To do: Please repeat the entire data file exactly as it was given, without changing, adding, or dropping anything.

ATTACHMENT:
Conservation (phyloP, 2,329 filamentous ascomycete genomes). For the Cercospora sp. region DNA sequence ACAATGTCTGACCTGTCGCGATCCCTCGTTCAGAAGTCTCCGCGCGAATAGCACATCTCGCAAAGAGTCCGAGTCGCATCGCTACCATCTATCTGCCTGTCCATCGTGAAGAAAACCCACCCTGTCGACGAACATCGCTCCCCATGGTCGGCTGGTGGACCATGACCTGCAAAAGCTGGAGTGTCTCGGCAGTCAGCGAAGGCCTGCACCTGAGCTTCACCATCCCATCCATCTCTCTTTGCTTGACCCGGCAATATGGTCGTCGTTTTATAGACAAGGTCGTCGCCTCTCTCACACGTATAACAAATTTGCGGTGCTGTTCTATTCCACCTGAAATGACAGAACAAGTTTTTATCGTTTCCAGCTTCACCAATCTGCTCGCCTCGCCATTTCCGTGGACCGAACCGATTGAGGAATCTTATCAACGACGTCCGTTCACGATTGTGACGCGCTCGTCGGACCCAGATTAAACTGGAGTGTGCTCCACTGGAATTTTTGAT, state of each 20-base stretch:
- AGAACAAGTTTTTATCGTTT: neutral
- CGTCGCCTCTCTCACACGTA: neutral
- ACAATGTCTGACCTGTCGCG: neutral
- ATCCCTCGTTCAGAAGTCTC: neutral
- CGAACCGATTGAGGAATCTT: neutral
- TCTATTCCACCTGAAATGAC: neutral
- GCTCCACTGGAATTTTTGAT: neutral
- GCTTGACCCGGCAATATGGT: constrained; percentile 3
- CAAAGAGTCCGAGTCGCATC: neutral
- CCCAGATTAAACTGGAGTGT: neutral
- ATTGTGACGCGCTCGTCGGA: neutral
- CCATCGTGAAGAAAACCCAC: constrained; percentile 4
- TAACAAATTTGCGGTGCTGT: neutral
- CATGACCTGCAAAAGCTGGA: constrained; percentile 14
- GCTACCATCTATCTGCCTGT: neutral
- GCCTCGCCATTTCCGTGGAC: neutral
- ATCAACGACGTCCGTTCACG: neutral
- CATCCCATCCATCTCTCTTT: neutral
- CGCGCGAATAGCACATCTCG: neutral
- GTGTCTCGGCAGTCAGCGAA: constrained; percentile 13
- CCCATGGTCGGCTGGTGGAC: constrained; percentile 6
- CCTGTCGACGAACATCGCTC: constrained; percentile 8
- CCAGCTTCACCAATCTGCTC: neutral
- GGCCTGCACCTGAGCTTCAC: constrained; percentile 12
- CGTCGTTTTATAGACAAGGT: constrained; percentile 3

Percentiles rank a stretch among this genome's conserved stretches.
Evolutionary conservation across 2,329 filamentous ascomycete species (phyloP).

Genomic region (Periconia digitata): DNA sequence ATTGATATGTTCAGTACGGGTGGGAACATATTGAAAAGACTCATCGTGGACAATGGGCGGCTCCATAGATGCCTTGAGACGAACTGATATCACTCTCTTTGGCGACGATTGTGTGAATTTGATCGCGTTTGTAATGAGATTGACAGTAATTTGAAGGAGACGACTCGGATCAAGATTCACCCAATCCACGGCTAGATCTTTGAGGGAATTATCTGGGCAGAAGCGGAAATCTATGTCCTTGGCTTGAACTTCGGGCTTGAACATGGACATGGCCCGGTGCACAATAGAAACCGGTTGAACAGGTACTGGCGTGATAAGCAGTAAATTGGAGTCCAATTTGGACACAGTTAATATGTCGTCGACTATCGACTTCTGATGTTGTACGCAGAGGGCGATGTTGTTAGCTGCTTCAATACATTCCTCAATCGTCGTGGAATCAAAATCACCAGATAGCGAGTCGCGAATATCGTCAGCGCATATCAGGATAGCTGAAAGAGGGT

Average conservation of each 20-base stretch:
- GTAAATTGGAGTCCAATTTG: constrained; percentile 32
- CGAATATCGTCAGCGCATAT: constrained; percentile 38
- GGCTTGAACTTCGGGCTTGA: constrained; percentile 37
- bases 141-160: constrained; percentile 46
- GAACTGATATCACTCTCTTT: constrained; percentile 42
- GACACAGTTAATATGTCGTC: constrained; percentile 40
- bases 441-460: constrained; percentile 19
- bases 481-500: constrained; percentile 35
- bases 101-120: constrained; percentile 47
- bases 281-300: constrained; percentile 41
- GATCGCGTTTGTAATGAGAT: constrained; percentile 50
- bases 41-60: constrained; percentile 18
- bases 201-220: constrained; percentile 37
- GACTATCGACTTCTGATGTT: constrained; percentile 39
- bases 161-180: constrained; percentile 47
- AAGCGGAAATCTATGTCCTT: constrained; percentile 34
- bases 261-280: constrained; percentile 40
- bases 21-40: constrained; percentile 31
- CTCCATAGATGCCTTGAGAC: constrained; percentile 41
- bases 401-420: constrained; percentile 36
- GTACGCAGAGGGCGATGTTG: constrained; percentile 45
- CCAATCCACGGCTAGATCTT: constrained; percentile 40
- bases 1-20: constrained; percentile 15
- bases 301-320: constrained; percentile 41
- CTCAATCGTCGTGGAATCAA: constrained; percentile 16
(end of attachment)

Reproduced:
Conservation (phyloP, 2,329 filamentous ascomycete genomes). For the Cercospora sp. region DNA sequence ACAATGTCTGACCTGTCGCGATCCCTCGTTCAGAAGTCTCCGCGCGAATAGCACATCTCGCAAAGAGTCCGAGTCGCATCGCTACCATCTATCTGCCTGTCCATCGTGAAGAAAACCCACCCTGTCGACGAACATCGCTCCCCATGGTCGGCTGGTGGACCATGACCTGCAAAAGCTGGAGTGTCTCGGCAGTCAGCGAAGGCCTGCACCTGAGCTTCACCATCCCATCCATCTCTCTTTGCTTGACCCGGCAATATGGTCGTCGTTTTATAGACAAGGTCGTCGCCTCTCTCACACGTATAACAAATTTGCGGTGCTGTTCTATTCCACCTGAAATGACAGAACAAGTTTTTATCGTTTCCAGCTTCACCAATCTGCTCGCCTCGCCATTTCCGTGGACCGAACCGATTGAGGAATCTTATCAACGACGTCCGTTCACGATTGTGACGCGCTCGTCGGACCCAGATTAAACTGGAGTGTGCTCCACTGGAATTTTTGAT, state of each 20-base stretch:
- AGAACAAGTTTTTATCGTTT: neutral
- CGTCGCCTCTCTCACACGTA: neutral
- ACAATGTCTGACCTGTCGCG: neutral
- ATCCCTCGTTCAGAAGTCTC: neutral
- CGAACCGATTGAGGAATCTT: neutral
- TCTATTCCACCTGAAATGAC: neutral
- GCTCCACTGGAATTTTTGAT: neutral
- GCTTGACCCGGCAATATGGT: constrained; percentile 3
- CAAAGAGTCCGAGTCGCATC: neutral
- CCCAGATTAAACTGGAGTGT: neutral
- ATTGTGACGCGCTCGTCGGA: neutral
- CCATCGTGAAGAAAACCCAC: constrained; percentile 4
- TAACAAATTTGCGGTGCTGT: neutral
- CATGACCTGCAAAAGCTGGA: constrained; percentile 14
- GCTACCATCTATCTGCCTGT: neutral
- GCCTCGCCATTTCCGTGGAC: neutral
- ATCAACGACGTCCGTTCACG: neutral
- CATCCCATCCATCTCTCTTT: neutral
- CGCGCGAATAGCACATCTCG: neutral
- GTGTCTCGGCAGTCAGCGAA: constrained; percentile 13
- CCCATGGTCGGCTGGTGGAC: constrained; percentile 6
- CCTGTCGACGAACATCGCTC: constrained; percentile 8
- CCAGCTTCACCAATCTGCTC: neutral
- GGCCTGCACCTGAGCTTCAC: constrained; percentile 12
- CGTCGTTTTATAGACAAGGT: constrained; percentile 3

Percentiles rank a stretch among this genome's conserved stretches.
Evolutionary conservation across 2,329 filamentous ascomycete species (phyloP).

Genomic region (Periconia digitata): DNA sequence ATTGATATGTTCAGTACGGGTGGGAACATATTGAAAAGACTCATCGTGGACAATGGGCGGCTCCATAGATGCCTTGAGACGAACTGATATCACTCTCTTTGGCGACGATTGTGTGAATTTGATCGCGTTTGTAATGAGATTGACAGTAATTTGAAGGAGACGACTCGGATCAAGATTCACCCAATCCACGGCTAGATCTTTGAGGGAATTATCTGGGCAGAAGCGGAAATCTATGTCCTTGGCTTGAACTTCGGGCTTGAACATGGACATGGCCCGGTGCACAATAGAAACCGGTTGAACAGGTACTGGCGTGATAAGCAGTAAATTGGAGTCCAATTTGGACACAGTTAATATGTCGTCGACTATCGACTTCTGATGTTGTACGCAGAGGGCGATGTTGTTAGCTGCTTCAATACATTCCTCAATCGTCGTGGAATCAAAATCACCAGATAGCGAGTCGCGAATATCGTCAGCGCATATCAGGATAGCTGAAAGAGGGT

Average conservation of each 20-base stretch:
- GTAAATTGGAGTCCAATTTG: constrained; percentile 32
- CGAATATCGTCAGCGCATAT: constrained; percentile 38
- GGCTTGAACTTCGGGCTTGA: constrained; percentile 37
- bases 141-160: constrained; percentile 46
- GAACTGATATCACTCTCTTT: constrained; percentile 42
- GACACAGTTAATATGTCGTC: constrained; percentile 40
- bases 441-460: constrained; percentile 19
- bases 481-500: constrained; percentile 35
- bases 101-120: constrained; percentile 47
- bases 281-300: constrained; percentile 41
- GATCGCGTTTGTAATGAGAT: constrained; percentile 50
- bases 41-60: constrained; percentile 18
- bases 201-220: constrained; percentile 37
- GACTATCGACTTCTGATGTT: constrained; percentile 39
- bases 161-180: constrained; percentile 47
- AAGCGGAAATCTATGTCCTT: constrained; percentile 34
- bases 261-280: constrained; percentile 40
- bases 21-40: constrained; percentile 31
- CTCCATAGATGCCTTGAGAC: constrained; percentile 41
- bases 401-420: constrained; percentile 36
- GTACGCAGAGGGCGATGTTG: constrained; percentile 45
- CCAATCCACGGCTAGATCTT: constrained; percentile 40
- bases 1-20: constrained; percentile 15
- bases 301-320: constrained; percentile 41
- CTCAATCGTCGTGGAATCAA: constrained; percentile 16